Catholic Family Fuel: Family rituals celebrate family unity, God’s presence
August 1, 2012
By Sister Janet Schaeffler, OP
My two-year-old great nephew loves his own bed, his own blanket and his little turtle and lamb that go to bed with him each night. On his second birthday, he received some new things for his bedroom, including a new comforter and large new pillow (both from his favorite movie, “Cars”).
One evening I was taking care of him and his sister a few days after his birthday. As I put him to bed and we followed our usual ritual of thank you prayers and a blessing, he was very antsy and not connecting with me. When I finished, he proceeded to tell me — quite emphatically — he didn’t want the new comforter or the pillow in his bed. I carefully removed them and made sure he was covered with his usual blankets, with his turtle and lamb close by. Then, with a big smile he said, “Ok. Now do it again.” Now he was ready to pray and participate in our blessing.
Ritual is the stuff of our life — our everyday life, our family life, our Catholic life. It nourishes us, it ground us, it comforts us, it teaches us. Meg Cox (The Heart of a Family: Searching America for New Traditions that Fulfill Us. Random House) says, “We cling to rituals as the virtual definition of our family. In fact, research has found that when people are asked to describe their family to someone else, rituals are often the first things mentioned. They create a feeling of belonging to a family and not just living in it.”
The rituals we celebrate in family are holy in themselves, for God’s presence shouts first and foremost in the relationships of family life. At the same time, they ground us, prepare us, move us to the rituals of our Catholic family, the rituals which abound in our Catholic way of life.
What are the rituals that surround your family life? That celebrate your family? That slow down the pace of life? That celebrate the uniqueness of each and every one of you? That give thanks for the presence of God intimately, uniquely and constantly with you?
Many families have family meetings once a month.
Ask: How are we doing as a family? Does anything need to be changed? How will we do it?
Schedule one night a week for “total family” activities and let nothing interfere. The night may be changed, but save one night to do something as a family — at home or outside the home. Let different members choose the activity.
One of the most unique and important times of the day for rituals is bedtime. Bedtime is a crucial time and, although the busy-ness of family schedules provides a challenge, it is a time that cannot be rushed and should not be skipped. The actual look of the bedtime ritual will vary from family to family, but its peacefulness and closure to the day will bring much to everyone’s life. Years ago there was a book, The Power of Negative Thinking by Sidney Simon, which told of a master teacher, Mamie Porter. At the end of the week, Mamie asked her student teachers three questions. These three questions could be adapted to nighttime conversation with children which could then flow into night-time prayer. The adaptations are:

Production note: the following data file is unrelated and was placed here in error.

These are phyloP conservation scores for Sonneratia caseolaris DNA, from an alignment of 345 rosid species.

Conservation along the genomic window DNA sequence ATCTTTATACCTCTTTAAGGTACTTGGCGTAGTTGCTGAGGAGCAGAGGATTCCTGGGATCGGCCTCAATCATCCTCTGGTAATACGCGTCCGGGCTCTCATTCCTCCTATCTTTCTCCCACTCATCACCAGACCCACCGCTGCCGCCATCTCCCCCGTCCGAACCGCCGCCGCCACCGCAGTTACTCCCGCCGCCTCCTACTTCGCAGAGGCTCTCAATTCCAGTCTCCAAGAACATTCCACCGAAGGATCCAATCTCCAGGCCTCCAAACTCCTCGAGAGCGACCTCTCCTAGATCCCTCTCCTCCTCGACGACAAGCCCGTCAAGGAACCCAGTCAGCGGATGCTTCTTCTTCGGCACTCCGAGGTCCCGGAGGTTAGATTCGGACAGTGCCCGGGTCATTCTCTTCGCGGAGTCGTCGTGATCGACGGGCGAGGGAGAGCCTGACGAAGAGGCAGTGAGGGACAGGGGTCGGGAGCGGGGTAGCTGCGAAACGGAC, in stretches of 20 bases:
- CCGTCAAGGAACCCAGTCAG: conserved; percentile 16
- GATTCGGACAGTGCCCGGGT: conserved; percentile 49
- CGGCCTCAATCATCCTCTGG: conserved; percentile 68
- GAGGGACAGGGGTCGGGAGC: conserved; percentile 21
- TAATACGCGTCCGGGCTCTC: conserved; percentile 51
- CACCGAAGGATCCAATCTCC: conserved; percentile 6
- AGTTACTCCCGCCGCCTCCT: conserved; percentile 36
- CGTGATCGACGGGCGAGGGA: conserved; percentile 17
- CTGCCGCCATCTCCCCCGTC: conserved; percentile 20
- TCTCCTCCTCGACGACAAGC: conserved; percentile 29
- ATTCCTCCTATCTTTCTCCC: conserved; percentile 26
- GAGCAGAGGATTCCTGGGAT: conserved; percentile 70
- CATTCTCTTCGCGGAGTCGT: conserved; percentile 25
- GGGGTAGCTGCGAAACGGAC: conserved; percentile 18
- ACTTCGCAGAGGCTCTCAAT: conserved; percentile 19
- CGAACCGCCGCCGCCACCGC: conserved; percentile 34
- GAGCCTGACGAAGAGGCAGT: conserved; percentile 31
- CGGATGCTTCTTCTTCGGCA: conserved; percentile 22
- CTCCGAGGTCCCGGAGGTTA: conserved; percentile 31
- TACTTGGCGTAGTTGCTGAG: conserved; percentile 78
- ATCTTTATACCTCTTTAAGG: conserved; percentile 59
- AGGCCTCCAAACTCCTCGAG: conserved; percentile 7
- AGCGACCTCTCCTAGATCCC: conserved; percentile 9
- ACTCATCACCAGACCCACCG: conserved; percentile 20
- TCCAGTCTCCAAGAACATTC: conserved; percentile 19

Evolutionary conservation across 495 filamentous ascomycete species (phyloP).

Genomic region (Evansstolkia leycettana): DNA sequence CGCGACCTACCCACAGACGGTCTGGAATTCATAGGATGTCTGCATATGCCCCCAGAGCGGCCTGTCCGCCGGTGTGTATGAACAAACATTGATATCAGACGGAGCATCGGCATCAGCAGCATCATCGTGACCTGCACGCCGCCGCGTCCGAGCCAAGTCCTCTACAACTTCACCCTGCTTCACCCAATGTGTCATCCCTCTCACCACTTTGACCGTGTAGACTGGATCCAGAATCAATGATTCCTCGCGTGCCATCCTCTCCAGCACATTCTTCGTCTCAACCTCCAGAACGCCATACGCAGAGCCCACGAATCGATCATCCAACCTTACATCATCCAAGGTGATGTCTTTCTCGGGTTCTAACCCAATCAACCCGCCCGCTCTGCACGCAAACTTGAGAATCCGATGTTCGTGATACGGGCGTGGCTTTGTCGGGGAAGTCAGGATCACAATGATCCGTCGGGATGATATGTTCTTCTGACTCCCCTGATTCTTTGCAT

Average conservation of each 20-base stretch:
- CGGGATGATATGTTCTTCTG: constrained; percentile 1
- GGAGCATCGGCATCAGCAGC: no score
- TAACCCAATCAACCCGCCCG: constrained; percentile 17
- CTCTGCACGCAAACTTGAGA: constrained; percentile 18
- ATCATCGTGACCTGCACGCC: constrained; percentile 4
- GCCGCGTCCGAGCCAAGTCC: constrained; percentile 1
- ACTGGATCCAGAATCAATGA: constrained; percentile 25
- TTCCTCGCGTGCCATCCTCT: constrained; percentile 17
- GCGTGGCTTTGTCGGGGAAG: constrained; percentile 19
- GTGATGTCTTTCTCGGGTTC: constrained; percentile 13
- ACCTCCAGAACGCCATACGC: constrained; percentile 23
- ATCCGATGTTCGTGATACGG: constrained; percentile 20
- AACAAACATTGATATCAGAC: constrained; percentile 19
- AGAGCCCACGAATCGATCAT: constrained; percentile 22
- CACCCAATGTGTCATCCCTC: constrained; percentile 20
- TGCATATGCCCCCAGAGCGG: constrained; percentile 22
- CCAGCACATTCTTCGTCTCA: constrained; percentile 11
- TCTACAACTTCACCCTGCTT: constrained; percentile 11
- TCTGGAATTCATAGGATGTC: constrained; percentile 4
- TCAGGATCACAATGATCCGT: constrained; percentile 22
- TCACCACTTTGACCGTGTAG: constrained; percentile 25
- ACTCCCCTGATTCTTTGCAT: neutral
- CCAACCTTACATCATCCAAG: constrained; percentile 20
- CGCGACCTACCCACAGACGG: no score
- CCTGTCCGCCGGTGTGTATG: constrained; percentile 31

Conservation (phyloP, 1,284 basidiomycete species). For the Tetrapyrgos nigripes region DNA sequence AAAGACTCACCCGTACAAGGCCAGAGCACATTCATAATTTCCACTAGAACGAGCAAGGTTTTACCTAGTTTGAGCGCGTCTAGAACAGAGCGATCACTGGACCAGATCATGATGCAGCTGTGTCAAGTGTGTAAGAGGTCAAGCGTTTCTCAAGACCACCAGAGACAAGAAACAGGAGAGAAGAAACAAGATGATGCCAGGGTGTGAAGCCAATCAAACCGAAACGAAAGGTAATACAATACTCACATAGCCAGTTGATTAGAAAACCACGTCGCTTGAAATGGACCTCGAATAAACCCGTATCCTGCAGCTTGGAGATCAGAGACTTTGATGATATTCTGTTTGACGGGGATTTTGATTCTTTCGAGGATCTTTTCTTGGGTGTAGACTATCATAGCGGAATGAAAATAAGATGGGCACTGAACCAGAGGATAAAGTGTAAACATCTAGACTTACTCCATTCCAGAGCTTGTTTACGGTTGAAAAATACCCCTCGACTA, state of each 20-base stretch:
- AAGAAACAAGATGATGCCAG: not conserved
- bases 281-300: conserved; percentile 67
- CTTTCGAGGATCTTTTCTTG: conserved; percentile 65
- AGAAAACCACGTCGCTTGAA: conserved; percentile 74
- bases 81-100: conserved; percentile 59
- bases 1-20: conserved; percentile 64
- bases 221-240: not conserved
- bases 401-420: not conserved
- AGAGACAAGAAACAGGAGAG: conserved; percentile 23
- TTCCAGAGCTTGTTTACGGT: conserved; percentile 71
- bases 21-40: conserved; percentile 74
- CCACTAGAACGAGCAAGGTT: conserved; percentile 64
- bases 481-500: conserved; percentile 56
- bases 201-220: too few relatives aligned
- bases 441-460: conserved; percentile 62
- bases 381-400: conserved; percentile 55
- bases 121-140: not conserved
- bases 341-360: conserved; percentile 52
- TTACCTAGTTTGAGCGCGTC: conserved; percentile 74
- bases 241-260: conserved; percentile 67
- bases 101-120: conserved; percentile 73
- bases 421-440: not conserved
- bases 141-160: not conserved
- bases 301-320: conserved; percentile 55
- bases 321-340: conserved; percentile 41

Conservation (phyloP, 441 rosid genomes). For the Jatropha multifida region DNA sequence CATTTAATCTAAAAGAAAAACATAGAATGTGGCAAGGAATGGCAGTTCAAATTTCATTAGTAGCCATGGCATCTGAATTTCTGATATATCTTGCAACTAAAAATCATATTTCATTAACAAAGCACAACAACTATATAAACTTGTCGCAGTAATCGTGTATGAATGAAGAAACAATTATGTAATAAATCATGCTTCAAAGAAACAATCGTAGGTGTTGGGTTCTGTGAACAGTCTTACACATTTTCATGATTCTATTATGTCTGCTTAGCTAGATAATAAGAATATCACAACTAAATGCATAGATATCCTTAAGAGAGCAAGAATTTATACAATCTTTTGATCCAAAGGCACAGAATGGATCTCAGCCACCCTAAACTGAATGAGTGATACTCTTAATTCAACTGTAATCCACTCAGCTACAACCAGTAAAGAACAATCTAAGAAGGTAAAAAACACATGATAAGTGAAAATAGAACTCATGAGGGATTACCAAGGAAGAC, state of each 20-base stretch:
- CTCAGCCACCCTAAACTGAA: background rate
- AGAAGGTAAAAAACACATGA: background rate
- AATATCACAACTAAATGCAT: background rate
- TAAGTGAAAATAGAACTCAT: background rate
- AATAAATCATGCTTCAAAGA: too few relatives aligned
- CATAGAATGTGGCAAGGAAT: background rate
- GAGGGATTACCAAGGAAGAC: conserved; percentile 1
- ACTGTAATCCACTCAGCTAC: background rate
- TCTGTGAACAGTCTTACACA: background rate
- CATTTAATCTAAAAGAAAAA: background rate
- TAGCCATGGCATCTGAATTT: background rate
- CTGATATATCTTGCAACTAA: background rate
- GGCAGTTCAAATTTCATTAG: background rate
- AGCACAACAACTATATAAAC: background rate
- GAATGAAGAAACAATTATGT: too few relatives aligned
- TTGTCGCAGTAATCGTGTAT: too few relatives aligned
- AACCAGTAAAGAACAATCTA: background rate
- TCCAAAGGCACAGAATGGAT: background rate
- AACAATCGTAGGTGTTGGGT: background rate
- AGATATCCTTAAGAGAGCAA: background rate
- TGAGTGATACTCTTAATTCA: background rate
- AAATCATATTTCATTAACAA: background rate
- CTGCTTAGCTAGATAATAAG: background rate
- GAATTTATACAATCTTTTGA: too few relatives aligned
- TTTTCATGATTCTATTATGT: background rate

• What were you happy about today?
• If you had today to do over, is there anything you would do differently?
• Is there anything I can help with? Any way I can help you with something?
These questions provide the inroads for insightful conversations between parents and children concerning what happened during their day and all the feelings evoked by the happenings and then lead to prayers of gratitude, of sorrow, of petition, recognizing God’s presence in the everydayness of life.
Family meal time is another rich, indispensable time for rituals and traditions. Research shows the multitudinous reasons/benefits for eating together. Parents might need to work at enabling good conversations at mealtime. Try some discussion starters:
• What’s the best thing that happened to you today?
• When and why did you laugh today?
• When did you think about God today?
• What kind of “owies” did you get today on your body? On your heart?
Reading and storytelling is a tradition that we can’t loose. There’s nothing like reading a book together; and there are wonderful ones available. Visit Dawn Publications at www.dawnpub.com for books such as Because Brian Hugged His Mother, Lifetimes and Wonderful Nature, Wonderful You.
Start a family diary. Each evening after dinner a different family member makes an entry (or together you can decide what the entry should be).
Gather once a year to list each person’s favorite things: book, song, food, prayer, Gospel story, etc. The lists are carefully preserved. Families that have done say report that college age children look forward to each year’s new creation of lists and the review of lists from previous years.
Many rituals tend to be family rituals, but often rituals have emerged between a parent and one child. A father, realizing he wasn’t spending enough quality time with his children, began “Moonlight Walks,” when his oldest daughter was ten. Each night after dinner they would walk around the block a couple of times to talk. Years later the children could remember in detail the important things in their lives they talked about on those walks.
Sr. Janet, an Adrian Dominican Sister, is currently ministering in freelance work as a catechetical/adult faith formation consultant and presenter.